European shares edge lower, Aviva hit hard

Last Updated: Thu, Mar 07, 2013 18:10 hrs

* FTSEurofirst 300 down 0.1 percent

* ECB holds rates steady; no hint of further easing

* Aviva top faller, slashes dividend

* Aggreko and Carrefour rise after reassuring results

By Tricia Wright

LONDON, March 7 (Reuters) - European shares ended slightly lower on Thursday, held back by a post-results slump for British insurer Aviva, and some said they expected the pullback to continue in the short term.

The FTSEurofirst 300 index, which hit a 4-1/2 year intraday high of 1,193.35 points on Wednesday, closed down 0.1 percent at 1,185.17 points.

The main focus was on the European Central Bank which left its benchmark interest rate unchanged, as was widely expected, and offered no hints about monetary policy easing in the months ahead.

While the index saw no clear reaction to the decision, it pared back gains during the press conference when ECB President Mario Draghi was non-committal when asked whether he felt equity markets were fairly priced at current levels.

"It certainly wouldn't be surprising to us if we were to see a pull-back in equities, at least in the short-term," Henk Potts, market strategist at Barclays, said.

"But in saying that fundamentals remain very supportive indeed, therefore we'd encourage investors to continue to use any weakness to increase their exposure to an asset class that's likely to outperform, at least in the medium to long term."

Aviva's shares slid 12.5 percent, one of the biggest drags on the FTSEurofirst 300 index, after it slashed its 2012 dividend by more than a quarter to repay debt.

The decision will come as a big disappointment, following in the tracks of peer RSA which cut its dividend last month, since one of the sector's main attractions for stock market investors is its ability to pay relatively big dividends.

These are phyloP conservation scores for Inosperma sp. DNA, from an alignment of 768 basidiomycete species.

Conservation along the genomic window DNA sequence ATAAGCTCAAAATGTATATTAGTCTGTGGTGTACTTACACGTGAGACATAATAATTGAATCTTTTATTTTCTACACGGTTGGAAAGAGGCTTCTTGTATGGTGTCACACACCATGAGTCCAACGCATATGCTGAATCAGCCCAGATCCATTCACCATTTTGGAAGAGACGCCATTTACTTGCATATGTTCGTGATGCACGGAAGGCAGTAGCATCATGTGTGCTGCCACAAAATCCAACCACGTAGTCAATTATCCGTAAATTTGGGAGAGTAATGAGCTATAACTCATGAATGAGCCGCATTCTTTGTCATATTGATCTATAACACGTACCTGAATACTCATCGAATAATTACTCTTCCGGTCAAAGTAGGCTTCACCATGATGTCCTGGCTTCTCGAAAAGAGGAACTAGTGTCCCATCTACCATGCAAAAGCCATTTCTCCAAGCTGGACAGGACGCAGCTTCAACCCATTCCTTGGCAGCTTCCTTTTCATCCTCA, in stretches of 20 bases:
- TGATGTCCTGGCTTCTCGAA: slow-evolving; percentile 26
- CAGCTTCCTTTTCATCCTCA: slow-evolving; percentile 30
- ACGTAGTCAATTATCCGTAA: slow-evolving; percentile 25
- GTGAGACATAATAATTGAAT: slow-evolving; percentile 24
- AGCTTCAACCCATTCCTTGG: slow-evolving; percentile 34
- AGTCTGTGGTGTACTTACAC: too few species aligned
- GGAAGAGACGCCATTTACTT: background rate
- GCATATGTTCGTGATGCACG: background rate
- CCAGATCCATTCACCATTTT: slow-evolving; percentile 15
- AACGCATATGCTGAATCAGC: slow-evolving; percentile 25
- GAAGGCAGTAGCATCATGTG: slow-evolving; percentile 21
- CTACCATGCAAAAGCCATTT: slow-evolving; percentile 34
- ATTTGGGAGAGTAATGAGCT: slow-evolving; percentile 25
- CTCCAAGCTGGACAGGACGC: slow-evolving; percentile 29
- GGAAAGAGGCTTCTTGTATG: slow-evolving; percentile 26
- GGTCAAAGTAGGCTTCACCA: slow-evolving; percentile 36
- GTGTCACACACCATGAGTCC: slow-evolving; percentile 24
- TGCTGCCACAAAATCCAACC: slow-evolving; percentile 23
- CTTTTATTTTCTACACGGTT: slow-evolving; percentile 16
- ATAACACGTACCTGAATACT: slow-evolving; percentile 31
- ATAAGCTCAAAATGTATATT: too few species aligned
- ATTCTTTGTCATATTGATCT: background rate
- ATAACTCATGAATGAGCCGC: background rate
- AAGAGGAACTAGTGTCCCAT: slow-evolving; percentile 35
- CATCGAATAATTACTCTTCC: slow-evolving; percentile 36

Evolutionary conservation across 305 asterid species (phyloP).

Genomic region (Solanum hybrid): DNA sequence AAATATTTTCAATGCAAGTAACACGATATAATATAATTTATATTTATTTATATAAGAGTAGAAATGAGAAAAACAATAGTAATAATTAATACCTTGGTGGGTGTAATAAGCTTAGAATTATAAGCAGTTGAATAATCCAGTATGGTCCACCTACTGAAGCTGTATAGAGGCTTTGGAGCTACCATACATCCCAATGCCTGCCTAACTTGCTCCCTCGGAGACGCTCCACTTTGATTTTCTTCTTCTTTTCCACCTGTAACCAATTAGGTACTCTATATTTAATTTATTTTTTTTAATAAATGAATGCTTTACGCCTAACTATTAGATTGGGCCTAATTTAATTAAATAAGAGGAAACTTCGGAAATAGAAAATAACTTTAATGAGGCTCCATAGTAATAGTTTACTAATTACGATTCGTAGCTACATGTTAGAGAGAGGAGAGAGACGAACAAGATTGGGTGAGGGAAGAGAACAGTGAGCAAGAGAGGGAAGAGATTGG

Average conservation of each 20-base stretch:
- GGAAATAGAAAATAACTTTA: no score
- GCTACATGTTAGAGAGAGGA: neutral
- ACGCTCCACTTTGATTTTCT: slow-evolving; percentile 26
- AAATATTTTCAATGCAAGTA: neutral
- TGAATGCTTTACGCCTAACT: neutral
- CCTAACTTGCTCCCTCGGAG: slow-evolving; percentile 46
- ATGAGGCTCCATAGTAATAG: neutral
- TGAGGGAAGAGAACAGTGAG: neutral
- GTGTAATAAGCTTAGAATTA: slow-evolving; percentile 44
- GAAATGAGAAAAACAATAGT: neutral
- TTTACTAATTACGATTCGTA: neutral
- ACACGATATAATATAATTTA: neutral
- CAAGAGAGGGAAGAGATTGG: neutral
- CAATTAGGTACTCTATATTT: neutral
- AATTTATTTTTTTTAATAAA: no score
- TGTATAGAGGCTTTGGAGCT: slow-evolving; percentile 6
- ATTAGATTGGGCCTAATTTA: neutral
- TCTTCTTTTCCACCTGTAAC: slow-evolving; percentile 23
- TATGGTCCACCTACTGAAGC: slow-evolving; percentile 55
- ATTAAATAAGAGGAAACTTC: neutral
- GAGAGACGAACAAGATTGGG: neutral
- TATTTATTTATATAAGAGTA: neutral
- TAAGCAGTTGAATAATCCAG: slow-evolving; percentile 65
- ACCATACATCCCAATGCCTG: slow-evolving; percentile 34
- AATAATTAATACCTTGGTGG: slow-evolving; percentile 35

Panmure Gordon, in response, downgraded its rating on Aviva to "hold", while lowering its target price to 340 pence, though the broker reckoned the removal of the uncertainty of the dividend would ultimately strengthen the investment case.

"Whilst many investors will be very disappointed, we also believe that this removes the potentially damaging uncertainty over a future potential cut," it said in a note.

Meanwhile, British temporary power provider Aggreko and French supermarket retailer Carrefour notched up good gains after posting reassuring results, with Aggreko ahead 10.3 percent while Carrefour advanced 2.9 percent.

Other strategists took a more sanguine near-term view of equity markets, underpinned this year by a strengthening U.S. economy and loose monetary policy by central banks around the world.

Data on Thursday pointed to a pick-up in the U.S. labour market recovery, with the number of Americans filing new claims for unemployment benefits unexpectedly falling last week.

"It isn't true that everything is just momentum and sentiment. There is positive real data backing up some of the moves," said Frances Hudson, global thematic strategist at Standard Life Investments, which manages 167.7 billion pounds ($252 billion).

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